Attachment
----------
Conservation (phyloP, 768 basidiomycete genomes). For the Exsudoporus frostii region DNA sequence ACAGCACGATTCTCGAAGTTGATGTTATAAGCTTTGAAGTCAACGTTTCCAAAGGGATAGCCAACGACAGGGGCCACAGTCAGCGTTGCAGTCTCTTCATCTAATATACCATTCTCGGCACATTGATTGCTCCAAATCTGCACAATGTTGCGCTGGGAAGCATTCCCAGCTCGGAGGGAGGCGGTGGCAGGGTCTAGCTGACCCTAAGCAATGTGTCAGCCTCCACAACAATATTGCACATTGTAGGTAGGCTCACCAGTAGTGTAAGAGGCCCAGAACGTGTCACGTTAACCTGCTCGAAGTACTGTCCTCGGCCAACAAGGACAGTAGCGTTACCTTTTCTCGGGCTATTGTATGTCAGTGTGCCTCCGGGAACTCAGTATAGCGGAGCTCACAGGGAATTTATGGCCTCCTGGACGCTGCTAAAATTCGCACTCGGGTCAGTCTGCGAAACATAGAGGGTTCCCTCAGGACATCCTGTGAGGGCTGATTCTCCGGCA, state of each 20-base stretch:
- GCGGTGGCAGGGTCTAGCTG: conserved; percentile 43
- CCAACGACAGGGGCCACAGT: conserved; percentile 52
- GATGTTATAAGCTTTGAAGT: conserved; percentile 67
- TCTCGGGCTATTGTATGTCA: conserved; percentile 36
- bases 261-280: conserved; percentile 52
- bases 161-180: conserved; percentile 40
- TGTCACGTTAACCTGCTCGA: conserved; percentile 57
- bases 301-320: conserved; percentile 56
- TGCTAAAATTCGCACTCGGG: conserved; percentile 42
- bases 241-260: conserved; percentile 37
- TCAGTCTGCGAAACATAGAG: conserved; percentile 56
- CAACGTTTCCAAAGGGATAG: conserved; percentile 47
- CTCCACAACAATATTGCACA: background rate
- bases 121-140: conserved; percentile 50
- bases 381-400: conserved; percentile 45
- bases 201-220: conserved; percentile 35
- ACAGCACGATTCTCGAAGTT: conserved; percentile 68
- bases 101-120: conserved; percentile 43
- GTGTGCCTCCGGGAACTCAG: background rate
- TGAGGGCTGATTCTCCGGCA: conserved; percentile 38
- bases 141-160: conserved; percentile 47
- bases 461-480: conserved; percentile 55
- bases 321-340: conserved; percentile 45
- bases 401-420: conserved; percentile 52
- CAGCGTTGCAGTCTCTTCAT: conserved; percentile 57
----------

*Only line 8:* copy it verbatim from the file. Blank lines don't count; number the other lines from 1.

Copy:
- TGTCACGTTAACCTGCTCGA: conserved; percentile 57